Nouvelles en rafale

  • The Faculty of Law placed 23rd worldwide, up two from 2017 in QS World University Rankings. “This ranking is consistent with the messages I constantly receive from our alumni around the planet about the abiding value of the extraordinary legal education they received at McGill,” said Dean Robert Leckey. “Our BCL/LLB program, recently renewed, prepares our graduates to deal with uncertainty and constant change as they solve complex problems.”
  • La Faculté a accueilli quatre nouvelles employées. Isabelle Limoges a pris la tête de l’équipe responsable des relations avec la communauté diplômée de la Faculté, alors que Davina Loporcaro et Julie Timmins se sont jointes à ses rangs à titre d’agentes du développement philanthropique. Claudine Borderave s’est jointe au Centre de développement professionnel. Nick Synnott a accepté un nouveau rôle à McGill à titre de directeur adjoint, région des trois États, aux États-Unis. Nous lui souhaitons beaucoup de succès au sein de sa nouvelle équipe!
  • Professors Armand de Mestral and Fabien Gélinas were appointed to the Chapter 19 NAFTA Roster for Canada. They are joining another prominent dispute resolution specialist at the Faculty, Professor Andrea Bjorklund, who is on the Chapter 19 Roster for the United States.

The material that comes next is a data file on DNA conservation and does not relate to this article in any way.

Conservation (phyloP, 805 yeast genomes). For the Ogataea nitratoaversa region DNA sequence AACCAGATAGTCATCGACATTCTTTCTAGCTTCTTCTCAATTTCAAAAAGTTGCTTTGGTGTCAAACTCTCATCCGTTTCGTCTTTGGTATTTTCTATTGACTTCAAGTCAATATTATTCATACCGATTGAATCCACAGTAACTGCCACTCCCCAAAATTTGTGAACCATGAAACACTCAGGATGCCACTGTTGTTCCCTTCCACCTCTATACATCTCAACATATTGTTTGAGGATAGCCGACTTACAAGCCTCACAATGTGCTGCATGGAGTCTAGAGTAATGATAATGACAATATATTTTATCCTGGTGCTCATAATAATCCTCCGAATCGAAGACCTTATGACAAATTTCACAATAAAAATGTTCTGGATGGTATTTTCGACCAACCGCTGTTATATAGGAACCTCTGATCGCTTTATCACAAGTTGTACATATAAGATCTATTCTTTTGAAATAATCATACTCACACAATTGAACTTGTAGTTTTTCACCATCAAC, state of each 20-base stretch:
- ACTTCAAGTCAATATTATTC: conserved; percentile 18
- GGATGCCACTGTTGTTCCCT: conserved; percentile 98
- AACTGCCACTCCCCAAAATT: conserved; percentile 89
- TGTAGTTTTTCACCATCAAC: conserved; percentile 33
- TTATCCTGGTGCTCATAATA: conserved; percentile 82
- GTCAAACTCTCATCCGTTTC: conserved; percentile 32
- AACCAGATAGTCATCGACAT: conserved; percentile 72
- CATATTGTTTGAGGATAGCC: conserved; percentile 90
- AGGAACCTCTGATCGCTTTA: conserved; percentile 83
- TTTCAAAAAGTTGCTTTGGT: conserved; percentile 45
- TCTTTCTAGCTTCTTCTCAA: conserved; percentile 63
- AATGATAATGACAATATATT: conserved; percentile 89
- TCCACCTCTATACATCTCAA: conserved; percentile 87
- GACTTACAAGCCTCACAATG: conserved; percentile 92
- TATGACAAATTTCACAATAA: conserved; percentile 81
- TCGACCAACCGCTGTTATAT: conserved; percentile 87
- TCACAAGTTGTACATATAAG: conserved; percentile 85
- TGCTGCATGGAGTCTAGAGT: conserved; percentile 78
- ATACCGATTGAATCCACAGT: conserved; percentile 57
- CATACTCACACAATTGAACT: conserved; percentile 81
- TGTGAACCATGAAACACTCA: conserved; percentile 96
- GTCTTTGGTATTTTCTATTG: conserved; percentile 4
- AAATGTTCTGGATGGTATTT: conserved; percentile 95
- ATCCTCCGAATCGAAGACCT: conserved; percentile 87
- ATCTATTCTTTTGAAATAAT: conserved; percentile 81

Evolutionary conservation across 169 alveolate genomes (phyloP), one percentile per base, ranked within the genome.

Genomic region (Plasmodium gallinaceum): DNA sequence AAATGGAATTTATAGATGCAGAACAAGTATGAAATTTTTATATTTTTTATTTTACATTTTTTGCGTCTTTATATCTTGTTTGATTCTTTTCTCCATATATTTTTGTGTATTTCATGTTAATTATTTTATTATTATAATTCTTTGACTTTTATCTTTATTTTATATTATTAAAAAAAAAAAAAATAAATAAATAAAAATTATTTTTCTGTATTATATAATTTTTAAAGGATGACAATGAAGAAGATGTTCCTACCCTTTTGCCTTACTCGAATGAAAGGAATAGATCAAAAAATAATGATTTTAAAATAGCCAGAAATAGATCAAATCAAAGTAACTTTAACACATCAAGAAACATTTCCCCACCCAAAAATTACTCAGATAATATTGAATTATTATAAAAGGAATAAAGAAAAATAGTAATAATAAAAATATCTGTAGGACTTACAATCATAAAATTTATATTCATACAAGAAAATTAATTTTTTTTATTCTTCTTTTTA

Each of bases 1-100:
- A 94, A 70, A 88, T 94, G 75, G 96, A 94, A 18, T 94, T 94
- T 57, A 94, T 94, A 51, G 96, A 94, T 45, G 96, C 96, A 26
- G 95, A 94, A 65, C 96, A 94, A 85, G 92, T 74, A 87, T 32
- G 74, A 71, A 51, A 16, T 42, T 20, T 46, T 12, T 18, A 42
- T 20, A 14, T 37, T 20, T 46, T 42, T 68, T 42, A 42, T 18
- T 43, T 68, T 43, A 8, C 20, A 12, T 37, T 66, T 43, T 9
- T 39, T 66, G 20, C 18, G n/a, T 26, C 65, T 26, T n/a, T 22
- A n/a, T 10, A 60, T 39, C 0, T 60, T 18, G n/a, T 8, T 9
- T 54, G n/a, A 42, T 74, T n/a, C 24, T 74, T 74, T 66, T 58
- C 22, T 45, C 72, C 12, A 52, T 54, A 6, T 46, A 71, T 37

• Professor Sébastien Jodoin has co-edited a new book, The Routledge Handbook of Human Rights and Climate Governance, which was just published.

Respecter les obligations du Canada envers les Premières Nations

Richard Janda et Mireille Fournier (BCL/LLB’16), La Presse+, 19 avril 2018

Que feriez-vous à la place du premier ministre Trudeau ? C’est la question que nous avons posée à des constitutionnalistes dans le débat sur l’expansion de l’oléoduc Trans Mountain. « À la place du premier ministre, nous nous acquitterions des obligations du Canada et nous reconnaîtrions les risques juridiques trop élevés que comporte la mise en marche du projet » affirme le professeur Richard Janda et notre diplômée Mireille Fournier. Lire la suite

Why expatriates should be able to voteFrédéric Mégret

Frédéric Mégret, The Globe and Mail, 2 April 2018

Last week, the Supreme Court heard arguments on the barring of expatriates who have resided away from Canada more than five years from voting in Canadian elections. The Ontario Court of Appeal had earlier found the restrictions democratically justifiable because they preserved the “social contract” between voters and lawmakers. Whether it is the case that the social contract depends on denying voting rights to non-resident citizens is highly dubious. More importantly, often overlooked in the debate is the broader issue of how Canada – and other countries – should relate to their diasporas in an age when significant numbers chose to live abroad while retaining deep emotional and political bonds to their country of citizenship. Keep reading

Are My Grades Good Enough for an LL.M.?

B. Xu, LLM Guide, 15 March 2018

Having a stellar GPA isn’t the only factor that will get you into a top LL.M. program. What else are admissions officers really looking for in an application? The LLM Guide asked McGill Law’s Associate Dean of Graduate Studies Richard Gold. Keep reading